The government’s response to the protests was initially cautious, but the police began to use force against protesters on Saturday.
For many, the bus crash has come to symbolize larger problems of poor governance, nepotism and corruption. Bangladesh’s transportation sector has long operated above the law, with powerful officials either owning private bus companies or relying on bus and rickshaw drivers for political support. Transportation companies are accused of bribing the police to avoid investigation even of deadly accidents.
Over 7,000 people died in traffic accidents in the country last year, according to Bangladesh Passengers Welfare Association. The World Health Organization estimates that the country’s road-traffic death rate in 2013 was 13.6 deaths per 100,000 people, lower than in India or Pakistan but far higher than in America or Europe.
On Monday, in an effort to contain the protests, the government endorsed a draft law to increase the maximum sentence for fatal road accidents to five years from three. But protesters say the problem is largely about poor implementation of existing laws.
Clashes intensified as Monday evening approached.
University students largely sat out last week’s protests, but have been protesting for months about a quota system for government jobs and university spots that they claim is plagued by nepotism and corruption. When the police began to use force, the university students decided to link their cause to those of their peers in middle and high schools.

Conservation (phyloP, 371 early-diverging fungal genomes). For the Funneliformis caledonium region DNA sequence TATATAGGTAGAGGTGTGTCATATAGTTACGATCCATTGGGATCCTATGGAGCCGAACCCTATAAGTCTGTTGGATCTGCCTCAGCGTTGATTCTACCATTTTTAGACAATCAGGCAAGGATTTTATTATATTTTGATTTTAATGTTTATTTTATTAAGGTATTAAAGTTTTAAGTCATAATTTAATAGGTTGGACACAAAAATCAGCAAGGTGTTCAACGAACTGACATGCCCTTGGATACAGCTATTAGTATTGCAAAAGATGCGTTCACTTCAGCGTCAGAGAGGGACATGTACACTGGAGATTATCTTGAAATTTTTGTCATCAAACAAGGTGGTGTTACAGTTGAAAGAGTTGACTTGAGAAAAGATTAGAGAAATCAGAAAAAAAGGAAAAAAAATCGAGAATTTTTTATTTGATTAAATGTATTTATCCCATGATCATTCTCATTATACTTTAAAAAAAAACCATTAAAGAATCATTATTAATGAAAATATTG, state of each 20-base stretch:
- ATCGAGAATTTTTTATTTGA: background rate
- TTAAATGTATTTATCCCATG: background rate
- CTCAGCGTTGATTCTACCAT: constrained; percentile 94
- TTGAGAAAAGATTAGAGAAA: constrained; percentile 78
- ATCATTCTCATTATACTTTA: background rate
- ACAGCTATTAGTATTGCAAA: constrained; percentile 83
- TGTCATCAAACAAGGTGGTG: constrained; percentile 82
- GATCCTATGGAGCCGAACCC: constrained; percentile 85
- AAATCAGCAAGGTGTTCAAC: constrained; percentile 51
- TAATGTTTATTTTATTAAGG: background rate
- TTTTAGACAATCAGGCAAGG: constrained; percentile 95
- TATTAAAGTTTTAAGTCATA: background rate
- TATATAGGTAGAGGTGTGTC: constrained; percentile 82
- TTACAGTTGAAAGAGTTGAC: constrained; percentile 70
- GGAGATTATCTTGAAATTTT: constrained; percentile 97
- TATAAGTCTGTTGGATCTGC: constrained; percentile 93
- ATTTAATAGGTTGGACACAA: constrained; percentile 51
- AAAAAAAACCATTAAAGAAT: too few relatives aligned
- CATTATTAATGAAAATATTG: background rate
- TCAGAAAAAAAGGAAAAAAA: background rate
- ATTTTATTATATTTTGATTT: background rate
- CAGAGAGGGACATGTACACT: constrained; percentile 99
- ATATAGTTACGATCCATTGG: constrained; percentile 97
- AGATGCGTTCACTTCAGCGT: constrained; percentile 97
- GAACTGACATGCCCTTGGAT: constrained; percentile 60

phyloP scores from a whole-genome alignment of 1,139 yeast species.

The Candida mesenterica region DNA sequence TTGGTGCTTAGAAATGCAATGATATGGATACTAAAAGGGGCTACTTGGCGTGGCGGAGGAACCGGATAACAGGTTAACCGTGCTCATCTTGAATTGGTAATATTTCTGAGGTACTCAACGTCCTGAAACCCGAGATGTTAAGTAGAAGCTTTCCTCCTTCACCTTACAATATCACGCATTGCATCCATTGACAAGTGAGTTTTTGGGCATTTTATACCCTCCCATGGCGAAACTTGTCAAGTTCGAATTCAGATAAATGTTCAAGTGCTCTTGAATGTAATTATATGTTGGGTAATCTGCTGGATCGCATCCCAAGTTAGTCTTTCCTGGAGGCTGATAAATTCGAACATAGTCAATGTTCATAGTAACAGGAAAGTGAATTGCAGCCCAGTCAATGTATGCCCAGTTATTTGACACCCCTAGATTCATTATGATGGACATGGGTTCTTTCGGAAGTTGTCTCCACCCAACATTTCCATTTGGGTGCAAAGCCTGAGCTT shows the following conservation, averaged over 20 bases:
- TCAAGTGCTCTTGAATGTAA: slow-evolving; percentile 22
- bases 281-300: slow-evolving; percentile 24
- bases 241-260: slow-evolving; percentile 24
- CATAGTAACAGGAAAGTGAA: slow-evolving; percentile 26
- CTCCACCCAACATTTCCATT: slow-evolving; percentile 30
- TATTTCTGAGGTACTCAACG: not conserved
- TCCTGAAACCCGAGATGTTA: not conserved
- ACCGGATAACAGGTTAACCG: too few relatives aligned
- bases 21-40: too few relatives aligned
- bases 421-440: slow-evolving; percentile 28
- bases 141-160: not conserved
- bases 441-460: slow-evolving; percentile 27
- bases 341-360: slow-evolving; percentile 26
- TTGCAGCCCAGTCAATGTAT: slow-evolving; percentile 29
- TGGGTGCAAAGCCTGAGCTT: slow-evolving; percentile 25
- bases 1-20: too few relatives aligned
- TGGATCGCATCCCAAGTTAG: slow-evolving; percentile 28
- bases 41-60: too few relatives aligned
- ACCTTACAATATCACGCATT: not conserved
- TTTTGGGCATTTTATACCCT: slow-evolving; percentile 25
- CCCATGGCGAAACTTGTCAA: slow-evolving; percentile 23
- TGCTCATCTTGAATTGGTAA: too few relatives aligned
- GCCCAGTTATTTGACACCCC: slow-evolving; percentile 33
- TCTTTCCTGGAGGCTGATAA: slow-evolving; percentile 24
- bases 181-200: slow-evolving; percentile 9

Mr. Waraich of Amnesty International suggested that the government’s sudden use of force reflected anxiety about the Awami League’s electoral prospects.
“I think they are worried that any protests against the government could bring the opposition out on the street,” he said. “They want to crush these protests immediately — they see them for not just what they are but what they could be. As elections loom, they are nervous about people coming out into the streets.”
Mr. Alam, the photojournalist, was detained on Sunday night after posting a Facebook video about the protest and giving an interview to the television news network Al Jazeera criticizing the violence of the government’s response.
His wife, Rahnuma Ahmed, said at a news conference on Monday that about 35 men in civilian clothes had forced him into an unmarked car, which then drove away. She said he had been taken by the Detective Branch, part of the police force, which she accused of confiscating nearby CCTV cameras that recorded the arrest.
The police confirmed on Monday that they had detained Mr. Alam.
The Associated Press said at least five journalists had been attacked at the protests on Sunday, including one of its photographers, who was briefly hospitalized with a head injury.
“Bangladesh authorities must immediately release Shahidul Alam without charge,” said Steven Butler, the Asia program coordinator for the Committee to Protect Journalists. “Authorities should also ensure that Alam and all journalists covering unrest in Dhaka are able to work without fear of attack or arrest.”